Wednesday, November 13, 2013

Devilicious Deviled Eggs

Deviled eggs is my go-to dish. I love it, my family loves it, my guests love it...

There are so many variations of Deviled Eggs - curry, smoked salmon, smoked bacon, pesto, and they can be garnished with caviar! But, even though that may sound a little boring, I like the classic version of Deviled Eggs the most - a combination of a plain silky eggwhite and a spicy and salty egg yolk filling splitting in my mouth...

And the best part of all is that there is nothing simpler than making Deviled Eggs!

Did you know that the concept of the Deviled Eggs began in Ancient Rome? But the official deviled egg name came around 1700s, and the term "deviled" first showed up in print in England in relation to spicy or zesty food.

Okay, while making this dish is very simple, there are a few tricks that you should know.

Shopping list for 6 eggs:
1/4 cup organic mayonnaise
1 tsp yellow mustard
1 tsp white vinegar
1 tsp lemon juice
1/4 tsp hot sauce such as Tabasco
Salt to taste
Smoked paprika for garnish.

Trick #1:
Make sure the eggs you are going to use, aren't very fresh (not passed the expiration date, of course). I learned that the fresher the egg, the more difficult is to peel after it's boiled. And peeling a pot full of eggs where every one of them disintegrates into chunks can be, to say the least, frustrating. You know what I mean? So get not-so-fresh eggs!

Did you know that brown eggs are not more nutritious than white ones, and they are more expensive because the breed of hens that lay them are larger and require more food!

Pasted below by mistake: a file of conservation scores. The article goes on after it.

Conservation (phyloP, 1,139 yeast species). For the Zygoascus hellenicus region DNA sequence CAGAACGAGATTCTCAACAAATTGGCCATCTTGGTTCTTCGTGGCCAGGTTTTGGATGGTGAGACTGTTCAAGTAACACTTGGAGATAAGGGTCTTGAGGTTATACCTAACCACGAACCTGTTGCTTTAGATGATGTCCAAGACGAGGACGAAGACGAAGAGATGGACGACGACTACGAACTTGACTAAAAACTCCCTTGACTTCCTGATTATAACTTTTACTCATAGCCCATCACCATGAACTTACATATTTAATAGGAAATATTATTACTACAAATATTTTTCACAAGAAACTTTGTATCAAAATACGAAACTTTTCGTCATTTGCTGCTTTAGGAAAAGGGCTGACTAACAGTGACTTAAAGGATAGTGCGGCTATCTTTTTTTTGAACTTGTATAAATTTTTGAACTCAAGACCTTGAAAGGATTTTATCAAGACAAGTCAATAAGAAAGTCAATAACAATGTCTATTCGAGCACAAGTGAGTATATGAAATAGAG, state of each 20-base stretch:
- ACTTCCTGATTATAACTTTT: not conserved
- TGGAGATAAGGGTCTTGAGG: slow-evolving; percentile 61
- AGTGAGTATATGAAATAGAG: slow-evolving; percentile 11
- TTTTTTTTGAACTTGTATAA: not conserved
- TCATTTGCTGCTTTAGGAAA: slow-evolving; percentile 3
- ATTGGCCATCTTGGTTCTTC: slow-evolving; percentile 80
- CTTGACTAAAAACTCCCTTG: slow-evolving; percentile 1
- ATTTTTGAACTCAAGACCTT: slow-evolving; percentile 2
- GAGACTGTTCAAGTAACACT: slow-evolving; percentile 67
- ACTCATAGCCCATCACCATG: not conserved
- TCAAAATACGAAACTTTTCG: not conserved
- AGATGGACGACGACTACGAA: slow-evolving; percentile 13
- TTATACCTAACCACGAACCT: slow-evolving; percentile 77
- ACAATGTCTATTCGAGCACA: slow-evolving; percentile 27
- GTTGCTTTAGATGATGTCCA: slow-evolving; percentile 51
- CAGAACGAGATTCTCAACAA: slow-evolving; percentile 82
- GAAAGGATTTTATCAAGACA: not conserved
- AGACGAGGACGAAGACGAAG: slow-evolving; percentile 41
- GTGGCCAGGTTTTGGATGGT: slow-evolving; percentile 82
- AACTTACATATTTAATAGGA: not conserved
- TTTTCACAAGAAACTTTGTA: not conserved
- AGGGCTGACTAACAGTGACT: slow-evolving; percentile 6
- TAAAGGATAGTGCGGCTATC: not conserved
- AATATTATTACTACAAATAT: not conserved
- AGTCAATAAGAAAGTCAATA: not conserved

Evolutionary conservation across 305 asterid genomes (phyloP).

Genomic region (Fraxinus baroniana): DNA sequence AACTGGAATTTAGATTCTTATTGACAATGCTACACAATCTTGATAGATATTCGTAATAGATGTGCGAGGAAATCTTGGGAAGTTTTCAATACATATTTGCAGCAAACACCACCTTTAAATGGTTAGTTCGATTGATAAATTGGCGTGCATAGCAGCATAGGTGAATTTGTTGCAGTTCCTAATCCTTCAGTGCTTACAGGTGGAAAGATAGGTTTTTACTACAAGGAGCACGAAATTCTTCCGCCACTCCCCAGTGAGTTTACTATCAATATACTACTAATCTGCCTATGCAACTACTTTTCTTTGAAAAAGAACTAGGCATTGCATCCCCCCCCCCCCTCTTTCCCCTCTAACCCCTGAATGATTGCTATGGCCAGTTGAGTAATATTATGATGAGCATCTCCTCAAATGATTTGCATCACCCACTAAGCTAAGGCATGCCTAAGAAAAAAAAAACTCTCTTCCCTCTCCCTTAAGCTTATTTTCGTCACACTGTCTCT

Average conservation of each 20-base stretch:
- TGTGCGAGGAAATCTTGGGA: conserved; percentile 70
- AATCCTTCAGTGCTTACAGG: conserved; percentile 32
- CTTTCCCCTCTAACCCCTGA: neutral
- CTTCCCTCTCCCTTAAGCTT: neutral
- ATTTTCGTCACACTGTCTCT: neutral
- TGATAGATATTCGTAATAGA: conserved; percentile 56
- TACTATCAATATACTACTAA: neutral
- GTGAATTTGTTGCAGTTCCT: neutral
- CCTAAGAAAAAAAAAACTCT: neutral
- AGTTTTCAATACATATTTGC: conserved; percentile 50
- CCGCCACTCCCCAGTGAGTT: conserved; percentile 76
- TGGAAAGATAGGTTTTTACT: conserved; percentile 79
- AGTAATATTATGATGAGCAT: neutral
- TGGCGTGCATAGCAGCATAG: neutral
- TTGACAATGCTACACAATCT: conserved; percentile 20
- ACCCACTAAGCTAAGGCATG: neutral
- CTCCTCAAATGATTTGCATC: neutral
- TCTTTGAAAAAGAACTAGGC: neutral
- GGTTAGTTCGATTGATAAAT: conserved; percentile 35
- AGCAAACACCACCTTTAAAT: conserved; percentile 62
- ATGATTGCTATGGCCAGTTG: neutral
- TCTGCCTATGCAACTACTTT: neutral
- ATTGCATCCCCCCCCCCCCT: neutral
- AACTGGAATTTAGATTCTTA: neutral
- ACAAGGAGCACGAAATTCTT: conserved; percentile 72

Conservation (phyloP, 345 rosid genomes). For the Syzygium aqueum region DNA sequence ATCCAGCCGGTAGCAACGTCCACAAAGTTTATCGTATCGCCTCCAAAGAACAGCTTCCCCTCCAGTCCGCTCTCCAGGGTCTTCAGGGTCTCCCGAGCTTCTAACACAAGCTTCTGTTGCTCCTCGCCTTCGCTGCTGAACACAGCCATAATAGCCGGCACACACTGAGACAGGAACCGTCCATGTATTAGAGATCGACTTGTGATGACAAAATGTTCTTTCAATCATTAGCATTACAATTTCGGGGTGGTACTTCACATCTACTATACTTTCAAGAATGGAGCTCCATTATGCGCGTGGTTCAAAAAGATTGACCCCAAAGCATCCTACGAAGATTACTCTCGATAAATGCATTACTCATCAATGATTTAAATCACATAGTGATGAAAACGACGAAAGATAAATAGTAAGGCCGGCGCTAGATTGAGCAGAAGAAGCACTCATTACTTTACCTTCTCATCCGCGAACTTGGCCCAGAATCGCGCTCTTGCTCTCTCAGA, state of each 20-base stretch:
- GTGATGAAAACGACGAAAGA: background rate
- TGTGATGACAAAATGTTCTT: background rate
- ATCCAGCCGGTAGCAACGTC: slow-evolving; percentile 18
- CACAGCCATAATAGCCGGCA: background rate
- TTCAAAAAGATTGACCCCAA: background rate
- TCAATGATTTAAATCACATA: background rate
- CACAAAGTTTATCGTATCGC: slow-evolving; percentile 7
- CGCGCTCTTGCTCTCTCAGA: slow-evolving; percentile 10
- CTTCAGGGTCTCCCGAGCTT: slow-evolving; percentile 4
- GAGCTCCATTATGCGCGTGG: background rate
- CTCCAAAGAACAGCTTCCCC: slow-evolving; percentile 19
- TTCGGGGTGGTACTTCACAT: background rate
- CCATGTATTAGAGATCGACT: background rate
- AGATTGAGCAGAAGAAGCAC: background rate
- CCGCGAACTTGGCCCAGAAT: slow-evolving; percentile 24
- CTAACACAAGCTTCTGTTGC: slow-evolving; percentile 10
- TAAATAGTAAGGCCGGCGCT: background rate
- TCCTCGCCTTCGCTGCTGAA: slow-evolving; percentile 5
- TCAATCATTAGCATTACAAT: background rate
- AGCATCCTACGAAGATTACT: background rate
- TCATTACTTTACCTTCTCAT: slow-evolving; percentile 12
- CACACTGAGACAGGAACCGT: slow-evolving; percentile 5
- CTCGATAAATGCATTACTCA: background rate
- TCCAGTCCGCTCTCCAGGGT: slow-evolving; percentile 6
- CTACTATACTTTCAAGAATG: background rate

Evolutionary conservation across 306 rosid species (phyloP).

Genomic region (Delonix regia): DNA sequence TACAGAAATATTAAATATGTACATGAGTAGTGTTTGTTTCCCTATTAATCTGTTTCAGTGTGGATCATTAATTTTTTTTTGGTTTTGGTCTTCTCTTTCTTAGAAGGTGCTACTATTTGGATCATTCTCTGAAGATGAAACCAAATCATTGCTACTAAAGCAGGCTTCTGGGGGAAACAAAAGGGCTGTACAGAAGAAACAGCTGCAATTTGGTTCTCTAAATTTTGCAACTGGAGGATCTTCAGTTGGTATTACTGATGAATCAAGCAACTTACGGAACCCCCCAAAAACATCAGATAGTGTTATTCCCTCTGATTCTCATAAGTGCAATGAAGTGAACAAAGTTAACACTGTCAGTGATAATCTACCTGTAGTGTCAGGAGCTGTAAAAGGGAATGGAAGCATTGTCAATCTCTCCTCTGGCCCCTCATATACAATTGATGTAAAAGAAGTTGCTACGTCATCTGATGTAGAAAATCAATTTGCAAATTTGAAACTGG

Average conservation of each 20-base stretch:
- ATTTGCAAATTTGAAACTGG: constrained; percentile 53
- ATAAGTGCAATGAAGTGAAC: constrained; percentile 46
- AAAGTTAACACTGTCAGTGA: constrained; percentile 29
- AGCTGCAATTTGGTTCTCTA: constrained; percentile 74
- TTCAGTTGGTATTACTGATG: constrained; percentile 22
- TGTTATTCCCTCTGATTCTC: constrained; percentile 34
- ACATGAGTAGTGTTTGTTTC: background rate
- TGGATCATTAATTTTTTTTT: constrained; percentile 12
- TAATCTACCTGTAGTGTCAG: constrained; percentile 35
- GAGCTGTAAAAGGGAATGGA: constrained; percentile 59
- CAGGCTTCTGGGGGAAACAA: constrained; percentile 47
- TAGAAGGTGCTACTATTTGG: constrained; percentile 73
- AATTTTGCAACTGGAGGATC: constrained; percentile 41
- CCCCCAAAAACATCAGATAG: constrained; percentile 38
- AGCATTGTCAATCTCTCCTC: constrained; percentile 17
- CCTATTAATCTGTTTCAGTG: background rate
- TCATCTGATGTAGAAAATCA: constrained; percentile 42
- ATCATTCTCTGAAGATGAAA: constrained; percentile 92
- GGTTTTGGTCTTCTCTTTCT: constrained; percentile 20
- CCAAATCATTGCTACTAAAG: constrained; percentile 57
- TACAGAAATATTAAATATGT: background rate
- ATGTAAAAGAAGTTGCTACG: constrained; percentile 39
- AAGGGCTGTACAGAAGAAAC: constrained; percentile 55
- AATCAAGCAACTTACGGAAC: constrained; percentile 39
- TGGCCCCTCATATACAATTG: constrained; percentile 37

Trick #2:
The night before boiling eggs, prop the carton of eggs on its side in the fridge. This will center the the yolks in the whites. That's right, and I bet you did not know that, because I didn't until very recently! And please secure the carton with a rubber band to keep it from popping open.

Trick # 3
Always bring eggs to the room temperature before you start your deviled egg project.

Place the eggs in a single layer in the pot that has a tight fitting cover. Add water to the pan until the eggs are covered by more than 1". Bring the eggs to a rolling boil (not simmer) and immediately remove the pan from the heat, and put on its cover. Turn on the timer and let the eggs slowly cook in hot water - 12 minutes for medium eggs, 17 minutes for large eggs, 19 minutes for extra-large eggs.

Never over-cook eggs. It will result in rubbery whites and adds the dreaded "green sheen" to their yolks.

Once the timer is off, drain the eggs and place them in a bowl of ice water to cool.

Now you are ready to peel the eggs, pop the yolks out, put them into the garlic press (yes!) and squeeze the yolks into a bowl. And if you do not have the garlic press handy or pressed in time, then just mash the yolks in a bowl. Finally!

Mix in the bowl the yolks, mayo, vinegar, lemon juice, mustard, salt, black pepper, and hot sauce.

Evenly disperse heaping teaspoons of the yolk mixture into the egg whites. Sprinkle with paprika.

xo, Zuma A.


  1. You probably should get some chickens and then you would have a steady stream of an egg supply!

  2. You need chickens

  3. Mary Ann, I think about it every time I buy eggs ;) It will be tough to peel such fresh eggs ;))))


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